A little-noticed provision of the short-lived agreement involved training up to 5,000 of the asylum seekers in the latest Israeli development technologies, with the voluntary option of them relocating to African countries seeking Israeli know-how and willingness to provide legal status. MASHAV was ready to provide all the training here in Israel but deferred to the Prime Minister’s Office on the idea.
On a related note, on one of the trips with the prime minister to Addis Ababa, he was running late and I was already at the next event, a business session with 500 people, along with his senior staff.
David Sharan, then chief of staff to Netanyahu, and I began to talk about the asylum seekers. I mentioned to him the idea that it’s cheaper to train asylum seekers in Israeli development techniques than to imprison them. The training – three to six months – would carry the stipulation that whoever accepts the water, solar or agriculture training along with some modest start-up money would voluntarily be willing to be relocated to Africa as long as it came with safe and long-term status. “This can work!” he said.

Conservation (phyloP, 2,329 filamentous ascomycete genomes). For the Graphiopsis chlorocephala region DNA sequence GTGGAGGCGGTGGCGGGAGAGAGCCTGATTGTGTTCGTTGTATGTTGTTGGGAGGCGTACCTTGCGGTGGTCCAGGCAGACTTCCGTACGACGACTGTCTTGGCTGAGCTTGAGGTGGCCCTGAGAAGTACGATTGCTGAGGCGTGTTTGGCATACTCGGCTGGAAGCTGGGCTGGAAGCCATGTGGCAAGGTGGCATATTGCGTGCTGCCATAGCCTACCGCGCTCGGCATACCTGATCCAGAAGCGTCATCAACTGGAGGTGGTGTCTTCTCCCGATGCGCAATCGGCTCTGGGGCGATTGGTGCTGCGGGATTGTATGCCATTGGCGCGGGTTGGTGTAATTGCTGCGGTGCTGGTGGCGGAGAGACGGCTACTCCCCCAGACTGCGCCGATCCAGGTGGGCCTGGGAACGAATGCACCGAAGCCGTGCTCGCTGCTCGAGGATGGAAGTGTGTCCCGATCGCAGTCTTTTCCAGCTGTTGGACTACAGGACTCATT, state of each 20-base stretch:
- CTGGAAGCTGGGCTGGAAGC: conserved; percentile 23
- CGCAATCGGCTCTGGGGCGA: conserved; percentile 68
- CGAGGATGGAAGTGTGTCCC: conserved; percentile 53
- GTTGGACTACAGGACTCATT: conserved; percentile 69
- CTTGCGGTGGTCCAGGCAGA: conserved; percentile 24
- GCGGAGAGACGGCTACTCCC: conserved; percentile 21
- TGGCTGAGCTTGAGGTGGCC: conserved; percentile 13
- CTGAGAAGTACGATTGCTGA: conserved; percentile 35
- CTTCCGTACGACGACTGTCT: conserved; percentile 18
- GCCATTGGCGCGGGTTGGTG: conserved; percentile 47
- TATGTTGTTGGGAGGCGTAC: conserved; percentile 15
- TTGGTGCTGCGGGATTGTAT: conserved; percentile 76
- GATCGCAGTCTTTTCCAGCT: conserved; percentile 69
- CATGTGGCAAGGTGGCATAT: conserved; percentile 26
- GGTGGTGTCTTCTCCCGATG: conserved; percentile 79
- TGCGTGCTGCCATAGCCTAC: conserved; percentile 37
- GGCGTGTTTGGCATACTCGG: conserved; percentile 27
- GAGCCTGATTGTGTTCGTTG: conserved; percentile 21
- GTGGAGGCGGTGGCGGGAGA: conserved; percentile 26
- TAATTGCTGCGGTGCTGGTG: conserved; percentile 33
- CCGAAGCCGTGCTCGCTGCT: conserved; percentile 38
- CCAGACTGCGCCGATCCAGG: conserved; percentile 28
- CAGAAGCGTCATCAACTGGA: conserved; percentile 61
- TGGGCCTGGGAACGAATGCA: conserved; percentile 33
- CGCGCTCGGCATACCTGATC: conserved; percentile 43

Sharan then left the government, and is a key witness now in the Case 4000 against the prime minister, but the idea that African asylum seekers can be transformed from detainees to Israeli development ambassadors has begun to take root.
“GOD WORKS in very strange ways,” Joey Low told a group of 100 African students who recently gathered at the Interdisciplinary Center Herzliya at the first conference of the African Students Association in Israel. Low, who underwrites scholarships at IDC for both Ethiopian Israelis and also for Africans, mostly asylum seekers, has been at the forefront of the idea. He was part of a network of business leaders and philanthropists active in shutting down the forced deportations.
“It is sad that you had to leave your countries,” he told the students. “But you are a tremendous asset for the State of Israel. You came here, learned about the culture and you know the culture, languages and networks in Africa. I am optimistic about the business opportunities for when you choose to go back or to work with Israeli businesses focused on Africa.”